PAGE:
Research Tools

Future Orientation

The Hebrew version of all research tools can be obtained from the author; the Arabic version of the Future Orientation questionnaires can be obtained from Dr. Sami Mahajna at samim@edu.haifa.ac.il . An English version of the questionnaire appears in Seginer (2009). 

In accordance with the future orientation conceptualization developed by Seginer and her colleagues, the questionnaire consists of two parts: (1) a hopes and fears open-ended questionnaire in which respondents describe their subjective image of the future by listing hopes and fears, and (2) a prospective life course questionnaire in which participants respond to a set of Likert type items pertaining to each of the empirical variables indicating the three-component model of future orientation (Seginer, 2009, Seginer, Vermulst & Shoyer, 2004).    Given a domain specific approach, these items are adjusted to the specific content of each domain and listed separately for each.  Depending on the research question, participants may respond to items related to only one life domain, such as higher education, or work and career, or to several future life domains.  Research conducted in recent years by Seginer and her colleagues studied mainly a core of three life domains, relevant to adolescents across different socio-cultural settings.  The three domains are: higher education, work and career, and marriage and family.  However, drawing on the three-component conceptualization of future orientation and existing pool of items, researchers may develop a set of items for a domain congenial with their research interests.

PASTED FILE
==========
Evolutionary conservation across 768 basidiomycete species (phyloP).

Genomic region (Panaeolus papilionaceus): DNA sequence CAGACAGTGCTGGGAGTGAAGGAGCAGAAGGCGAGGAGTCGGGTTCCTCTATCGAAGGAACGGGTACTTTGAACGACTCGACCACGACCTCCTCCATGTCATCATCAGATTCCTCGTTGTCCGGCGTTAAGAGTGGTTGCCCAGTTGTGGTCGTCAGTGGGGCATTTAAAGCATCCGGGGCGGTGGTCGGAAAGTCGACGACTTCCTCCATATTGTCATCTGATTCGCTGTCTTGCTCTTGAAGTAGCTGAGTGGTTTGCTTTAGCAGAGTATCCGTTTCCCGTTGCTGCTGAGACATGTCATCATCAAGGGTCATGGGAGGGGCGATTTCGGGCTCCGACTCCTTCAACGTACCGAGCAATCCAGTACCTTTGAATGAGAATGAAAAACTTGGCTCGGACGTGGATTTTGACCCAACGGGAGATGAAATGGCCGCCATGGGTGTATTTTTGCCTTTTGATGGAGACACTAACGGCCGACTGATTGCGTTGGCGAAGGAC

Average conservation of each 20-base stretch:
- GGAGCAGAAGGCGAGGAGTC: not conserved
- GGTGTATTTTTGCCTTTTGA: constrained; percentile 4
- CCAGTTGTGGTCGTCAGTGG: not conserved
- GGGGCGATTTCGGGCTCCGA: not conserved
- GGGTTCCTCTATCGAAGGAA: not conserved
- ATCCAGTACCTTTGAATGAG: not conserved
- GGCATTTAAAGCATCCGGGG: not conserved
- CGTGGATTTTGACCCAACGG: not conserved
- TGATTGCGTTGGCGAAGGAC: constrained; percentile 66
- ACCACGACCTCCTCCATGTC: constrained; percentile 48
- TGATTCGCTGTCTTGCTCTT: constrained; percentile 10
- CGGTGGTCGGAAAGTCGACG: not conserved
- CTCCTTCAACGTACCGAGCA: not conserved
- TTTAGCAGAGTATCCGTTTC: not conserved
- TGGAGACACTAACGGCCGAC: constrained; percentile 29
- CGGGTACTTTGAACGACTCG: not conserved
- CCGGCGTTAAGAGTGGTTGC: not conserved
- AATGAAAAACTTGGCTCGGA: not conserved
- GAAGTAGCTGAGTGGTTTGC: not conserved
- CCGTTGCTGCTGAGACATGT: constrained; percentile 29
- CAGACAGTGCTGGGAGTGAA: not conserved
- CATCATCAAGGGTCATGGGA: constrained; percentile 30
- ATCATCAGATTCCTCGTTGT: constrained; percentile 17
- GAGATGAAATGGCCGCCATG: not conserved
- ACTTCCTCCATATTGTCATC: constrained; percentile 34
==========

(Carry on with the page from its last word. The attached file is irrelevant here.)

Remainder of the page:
Primary Secondary Control

The two instruments presented below draw on Rothbaum and Weisz (Rothbaum, Weisz, & Snyder, 1982; Weisz, Rothbaum, & Blackburn, 1984) which expands the meaning of control by describing it in terms of two rather than one process.  The initial conceptualization of control as consisting of individuals' ability to intentionally alter the environment to their benefit has been entitled primary control.  The second process pertaining to individuals' inclination to intentionally fit in with existing circumstances has been labeled secondary control.  Three comments are in order here.  (1) The primary and secondary processes share a common agent of change – the self – but differ in target of change: the environment (primary control) and the self (secondary control).  (2) The primacy of primary control is uncontested.  Agriculture, the hierarchical structure of societies, and warfare are three historical and universal examples of primary control behaviors employed in all cultures at all times.  Secondary control is activated when primary control is unavailable, inappropriate or insufficient.  (3) Control beliefs may be global or domain-specific.  The Primary-Secondary Control Scale indicates a global approach and the What would You Do questionnaire indicates a domain-specific approach which applies to three interpersonal relationships of high relevance to adolescents: parents, peers, and teachers.

Download Primary Secondary Control Scale

Download What Would You do Questionnaire